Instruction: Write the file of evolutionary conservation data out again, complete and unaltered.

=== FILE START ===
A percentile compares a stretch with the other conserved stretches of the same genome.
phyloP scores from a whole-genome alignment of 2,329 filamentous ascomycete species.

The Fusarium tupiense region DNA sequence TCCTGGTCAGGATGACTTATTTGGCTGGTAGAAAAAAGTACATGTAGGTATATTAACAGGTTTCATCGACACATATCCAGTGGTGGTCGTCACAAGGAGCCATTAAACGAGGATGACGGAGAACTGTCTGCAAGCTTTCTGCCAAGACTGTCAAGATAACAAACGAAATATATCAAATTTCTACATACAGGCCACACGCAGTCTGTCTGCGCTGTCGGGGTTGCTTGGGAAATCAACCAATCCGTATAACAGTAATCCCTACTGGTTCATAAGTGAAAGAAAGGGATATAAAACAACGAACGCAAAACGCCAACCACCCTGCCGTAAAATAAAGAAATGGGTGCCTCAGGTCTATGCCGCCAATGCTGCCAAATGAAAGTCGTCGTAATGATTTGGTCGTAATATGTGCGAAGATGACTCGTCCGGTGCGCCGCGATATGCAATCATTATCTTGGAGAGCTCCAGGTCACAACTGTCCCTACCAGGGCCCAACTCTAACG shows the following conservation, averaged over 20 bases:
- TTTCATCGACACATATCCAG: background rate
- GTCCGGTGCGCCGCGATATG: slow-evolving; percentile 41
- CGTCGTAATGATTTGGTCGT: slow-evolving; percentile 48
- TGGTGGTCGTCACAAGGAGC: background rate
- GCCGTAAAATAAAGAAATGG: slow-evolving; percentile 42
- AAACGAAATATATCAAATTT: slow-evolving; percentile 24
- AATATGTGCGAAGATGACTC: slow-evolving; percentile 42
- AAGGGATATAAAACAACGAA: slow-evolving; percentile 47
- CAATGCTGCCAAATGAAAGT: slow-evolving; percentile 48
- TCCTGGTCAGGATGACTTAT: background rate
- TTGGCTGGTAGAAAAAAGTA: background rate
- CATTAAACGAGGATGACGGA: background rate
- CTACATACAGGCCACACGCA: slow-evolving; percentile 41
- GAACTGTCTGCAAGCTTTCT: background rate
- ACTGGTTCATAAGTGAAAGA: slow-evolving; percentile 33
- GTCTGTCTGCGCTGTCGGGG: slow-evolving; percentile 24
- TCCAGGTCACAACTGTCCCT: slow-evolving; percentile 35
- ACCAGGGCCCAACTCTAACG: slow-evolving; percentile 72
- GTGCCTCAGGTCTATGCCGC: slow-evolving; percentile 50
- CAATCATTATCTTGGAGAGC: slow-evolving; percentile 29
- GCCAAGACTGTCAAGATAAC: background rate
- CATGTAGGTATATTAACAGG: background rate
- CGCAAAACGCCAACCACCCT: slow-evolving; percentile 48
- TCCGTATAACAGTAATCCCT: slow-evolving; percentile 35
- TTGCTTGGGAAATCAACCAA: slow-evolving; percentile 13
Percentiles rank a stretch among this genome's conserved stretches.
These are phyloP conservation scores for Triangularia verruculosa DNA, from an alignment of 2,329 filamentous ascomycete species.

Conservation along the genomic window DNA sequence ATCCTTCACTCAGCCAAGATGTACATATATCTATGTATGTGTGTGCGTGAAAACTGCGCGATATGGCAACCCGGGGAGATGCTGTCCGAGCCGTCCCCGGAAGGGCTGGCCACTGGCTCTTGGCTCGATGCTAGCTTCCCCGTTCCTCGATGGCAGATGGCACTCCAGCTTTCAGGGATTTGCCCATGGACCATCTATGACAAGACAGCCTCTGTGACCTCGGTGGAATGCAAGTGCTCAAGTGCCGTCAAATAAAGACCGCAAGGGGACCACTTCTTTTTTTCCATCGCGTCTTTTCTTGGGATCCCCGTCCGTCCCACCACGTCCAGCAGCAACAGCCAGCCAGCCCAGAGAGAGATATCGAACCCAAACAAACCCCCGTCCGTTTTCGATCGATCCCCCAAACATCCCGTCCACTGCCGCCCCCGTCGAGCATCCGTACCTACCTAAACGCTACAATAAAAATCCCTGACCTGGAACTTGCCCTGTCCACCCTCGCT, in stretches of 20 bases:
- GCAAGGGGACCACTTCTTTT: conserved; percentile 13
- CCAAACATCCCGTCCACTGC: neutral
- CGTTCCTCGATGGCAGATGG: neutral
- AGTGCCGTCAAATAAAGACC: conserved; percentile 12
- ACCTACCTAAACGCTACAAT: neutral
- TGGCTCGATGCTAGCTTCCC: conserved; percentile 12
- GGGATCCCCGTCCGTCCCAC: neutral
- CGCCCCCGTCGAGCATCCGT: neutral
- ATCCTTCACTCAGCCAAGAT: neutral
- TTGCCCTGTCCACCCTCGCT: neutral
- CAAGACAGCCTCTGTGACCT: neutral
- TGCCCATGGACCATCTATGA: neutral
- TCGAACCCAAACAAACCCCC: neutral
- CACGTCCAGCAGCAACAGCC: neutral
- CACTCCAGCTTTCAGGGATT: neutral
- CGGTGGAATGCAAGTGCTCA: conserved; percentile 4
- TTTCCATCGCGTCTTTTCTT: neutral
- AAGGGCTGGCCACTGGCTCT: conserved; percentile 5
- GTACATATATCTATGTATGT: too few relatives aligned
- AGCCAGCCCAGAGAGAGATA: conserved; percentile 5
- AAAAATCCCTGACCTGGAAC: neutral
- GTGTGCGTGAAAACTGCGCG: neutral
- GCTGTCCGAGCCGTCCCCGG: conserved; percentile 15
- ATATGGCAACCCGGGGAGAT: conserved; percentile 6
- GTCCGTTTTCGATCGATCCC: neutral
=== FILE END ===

A percentile compares a stretch with the other conserved stretches of the same genome.
phyloP scores from a whole-genome alignment of 2,329 filamentous ascomycete species.

The Fusarium tupiense region DNA sequence TCCTGGTCAGGATGACTTATTTGGCTGGTAGAAAAAAGTACATGTAGGTATATTAACAGGTTTCATCGACACATATCCAGTGGTGGTCGTCACAAGGAGCCATTAAACGAGGATGACGGAGAACTGTCTGCAAGCTTTCTGCCAAGACTGTCAAGATAACAAACGAAATATATCAAATTTCTACATACAGGCCACACGCAGTCTGTCTGCGCTGTCGGGGTTGCTTGGGAAATCAACCAATCCGTATAACAGTAATCCCTACTGGTTCATAAGTGAAAGAAAGGGATATAAAACAACGAACGCAAAACGCCAACCACCCTGCCGTAAAATAAAGAAATGGGTGCCTCAGGTCTATGCCGCCAATGCTGCCAAATGAAAGTCGTCGTAATGATTTGGTCGTAATATGTGCGAAGATGACTCGTCCGGTGCGCCGCGATATGCAATCATTATCTTGGAGAGCTCCAGGTCACAACTGTCCCTACCAGGGCCCAACTCTAACG shows the following conservation, averaged over 20 bases:
- TTTCATCGACACATATCCAG: background rate
- GTCCGGTGCGCCGCGATATG: slow-evolving; percentile 41
- CGTCGTAATGATTTGGTCGT: slow-evolving; percentile 48
- TGGTGGTCGTCACAAGGAGC: background rate
- GCCGTAAAATAAAGAAATGG: slow-evolving; percentile 42
- AAACGAAATATATCAAATTT: slow-evolving; percentile 24
- AATATGTGCGAAGATGACTC: slow-evolving; percentile 42
- AAGGGATATAAAACAACGAA: slow-evolving; percentile 47
- CAATGCTGCCAAATGAAAGT: slow-evolving; percentile 48
- TCCTGGTCAGGATGACTTAT: background rate
- TTGGCTGGTAGAAAAAAGTA: background rate
- CATTAAACGAGGATGACGGA: background rate
- CTACATACAGGCCACACGCA: slow-evolving; percentile 41
- GAACTGTCTGCAAGCTTTCT: background rate
- ACTGGTTCATAAGTGAAAGA: slow-evolving; percentile 33
- GTCTGTCTGCGCTGTCGGGG: slow-evolving; percentile 24
- TCCAGGTCACAACTGTCCCT: slow-evolving; percentile 35
- ACCAGGGCCCAACTCTAACG: slow-evolving; percentile 72
- GTGCCTCAGGTCTATGCCGC: slow-evolving; percentile 50
- CAATCATTATCTTGGAGAGC: slow-evolving; percentile 29
- GCCAAGACTGTCAAGATAAC: background rate
- CATGTAGGTATATTAACAGG: background rate
- CGCAAAACGCCAACCACCCT: slow-evolving; percentile 48
- TCCGTATAACAGTAATCCCT: slow-evolving; percentile 35
- TTGCTTGGGAAATCAACCAA: slow-evolving; percentile 13
Percentiles rank a stretch among this genome's conserved stretches.
These are phyloP conservation scores for Triangularia verruculosa DNA, from an alignment of 2,329 filamentous ascomycete species.

Conservation along the genomic window DNA sequence ATCCTTCACTCAGCCAAGATGTACATATATCTATGTATGTGTGTGCGTGAAAACTGCGCGATATGGCAACCCGGGGAGATGCTGTCCGAGCCGTCCCCGGAAGGGCTGGCCACTGGCTCTTGGCTCGATGCTAGCTTCCCCGTTCCTCGATGGCAGATGGCACTCCAGCTTTCAGGGATTTGCCCATGGACCATCTATGACAAGACAGCCTCTGTGACCTCGGTGGAATGCAAGTGCTCAAGTGCCGTCAAATAAAGACCGCAAGGGGACCACTTCTTTTTTTCCATCGCGTCTTTTCTTGGGATCCCCGTCCGTCCCACCACGTCCAGCAGCAACAGCCAGCCAGCCCAGAGAGAGATATCGAACCCAAACAAACCCCCGTCCGTTTTCGATCGATCCCCCAAACATCCCGTCCACTGCCGCCCCCGTCGAGCATCCGTACCTACCTAAACGCTACAATAAAAATCCCTGACCTGGAACTTGCCCTGTCCACCCTCGCT, in stretches of 20 bases:
- GCAAGGGGACCACTTCTTTT: conserved; percentile 13
- CCAAACATCCCGTCCACTGC: neutral
- CGTTCCTCGATGGCAGATGG: neutral
- AGTGCCGTCAAATAAAGACC: conserved; percentile 12
- ACCTACCTAAACGCTACAAT: neutral
- TGGCTCGATGCTAGCTTCCC: conserved; percentile 12
- GGGATCCCCGTCCGTCCCAC: neutral
- CGCCCCCGTCGAGCATCCGT: neutral
- ATCCTTCACTCAGCCAAGAT: neutral
- TTGCCCTGTCCACCCTCGCT: neutral
- CAAGACAGCCTCTGTGACCT: neutral
- TGCCCATGGACCATCTATGA: neutral
- TCGAACCCAAACAAACCCCC: neutral
- CACGTCCAGCAGCAACAGCC: neutral
- CACTCCAGCTTTCAGGGATT: neutral
- CGGTGGAATGCAAGTGCTCA: conserved; percentile 4
- TTTCCATCGCGTCTTTTCTT: neutral
- AAGGGCTGGCCACTGGCTCT: conserved; percentile 5
- GTACATATATCTATGTATGT: too few relatives aligned
- AGCCAGCCCAGAGAGAGATA: conserved; percentile 5
- AAAAATCCCTGACCTGGAAC: neutral
- GTGTGCGTGAAAACTGCGCG: neutral
- GCTGTCCGAGCCGTCCCCGG: conserved; percentile 15
- ATATGGCAACCCGGGGAGAT: conserved; percentile 6
- GTCCGTTTTCGATCGATCCC: neutral